Horizontal Nav Bar

Friday, August 26, 2011

D.I.Y. Rodarte Barrette

At the moment, I'm in the process of growing out my bangs. Unfortunately, they're currently at the awkward length where they are too long to be bangs and too short to look intentional. I remember seeing the fabulous hair and barrettes at Rodarte's Spring 2011 show awhile back ago and being totally floored. They had such cool, laid-back 70's vibe to them that was so chic at the same time. At the time though, my shorter bangs were not conducive to the deep-part and barrette combo so my fascination fell to the wayside. Fast forward to now. My bangs are both long and driving me crazy. Luckily I remember the Rodarte barrettes and knew they'd be the perfect solution to my hair woes. Aside from the fact that I will sadly never be able to afford anything Rodarte, this was a necessary d.i.y. because I'm fairly positive they were only used for the runway show. Anyway, here's how I made my own version of the barrettes. Mine is not exactly the same since one of the pyrite beads I bought would not thread properly. So I improvised and I'm quite pleased with the results.


Supplies Needed:

1. A plain barrette. You can get a bag of them at a craft store from between $1-$3 depending on the size. Make sure they have holes on both ends that you can use to secure the wire.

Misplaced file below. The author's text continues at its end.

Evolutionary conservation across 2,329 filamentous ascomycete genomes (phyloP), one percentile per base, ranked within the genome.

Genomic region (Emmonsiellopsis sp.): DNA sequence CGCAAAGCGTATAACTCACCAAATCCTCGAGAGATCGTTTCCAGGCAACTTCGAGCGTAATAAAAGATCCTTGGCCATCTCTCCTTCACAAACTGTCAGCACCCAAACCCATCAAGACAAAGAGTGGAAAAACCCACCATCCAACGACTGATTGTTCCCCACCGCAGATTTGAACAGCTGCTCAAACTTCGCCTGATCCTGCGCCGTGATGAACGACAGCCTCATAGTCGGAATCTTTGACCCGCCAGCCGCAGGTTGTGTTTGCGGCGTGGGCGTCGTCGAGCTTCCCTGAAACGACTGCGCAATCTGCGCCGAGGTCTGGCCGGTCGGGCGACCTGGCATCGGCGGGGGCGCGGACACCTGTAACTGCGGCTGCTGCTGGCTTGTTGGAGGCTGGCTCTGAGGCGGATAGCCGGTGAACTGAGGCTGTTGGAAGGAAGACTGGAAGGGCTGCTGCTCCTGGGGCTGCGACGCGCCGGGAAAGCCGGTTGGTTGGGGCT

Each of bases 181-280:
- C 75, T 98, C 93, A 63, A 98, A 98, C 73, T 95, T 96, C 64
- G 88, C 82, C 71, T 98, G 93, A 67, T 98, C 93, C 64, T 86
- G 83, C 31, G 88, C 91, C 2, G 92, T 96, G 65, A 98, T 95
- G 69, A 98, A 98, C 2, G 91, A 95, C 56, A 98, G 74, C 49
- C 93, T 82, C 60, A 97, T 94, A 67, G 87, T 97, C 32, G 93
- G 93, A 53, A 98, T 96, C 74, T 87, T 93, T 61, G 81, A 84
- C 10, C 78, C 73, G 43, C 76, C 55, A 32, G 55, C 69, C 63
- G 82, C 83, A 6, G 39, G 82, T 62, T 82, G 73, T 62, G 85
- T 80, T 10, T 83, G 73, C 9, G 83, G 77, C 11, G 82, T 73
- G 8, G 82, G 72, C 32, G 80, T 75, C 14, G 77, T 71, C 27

2. Pyrite beads with holes drilled in them, preferably raw. Learned from my mistake and make sure the holes are large enough for the wire. You can also used any other type of bead. This is a very customizable d.i.y.
3. Gold wire. The gauge is up to you but I've found the thicker the wire the less give. This makes it harder to sculpt but it will maintain shape better.
4. Round nose pilers (not pictured). You could do this without them but it would be more tedious and annoy.

1. Wrap the wire around the whole about three or four times. On the last loop secure the end on the wire by pulling it through past loops. It should look something like this:


2. Slide your first bead onto the wire. Push it as close to the end as you can. Wrap the wire about the bead and under the top part of the barrette several times. On your barrette you should be able to see a u-shaped piece of metal under the top piece. Make sure your wire goes between the top piece and the u-shaped piece so you hair will not get tangled with the wire when you wear the barrette. After the first bead the barrette should look somewhat like this:

3. Continue the above step until all beads are secured to the barrette. End your barrette by securing the end of the wire the same way that began the barrette. Here is my end product:

Although the turquoise bead doesn't exactly match the Rodarte version, I'm really pleased with how this turned out. I'm thinking of doing something similar with some druzy beads or maybe some amethyst.


  1. Really neat! I like the turquoise bead and the amethyst would look awesome too.


  2. Just wanted to let you know you've won a blog award!


    xo Amber P.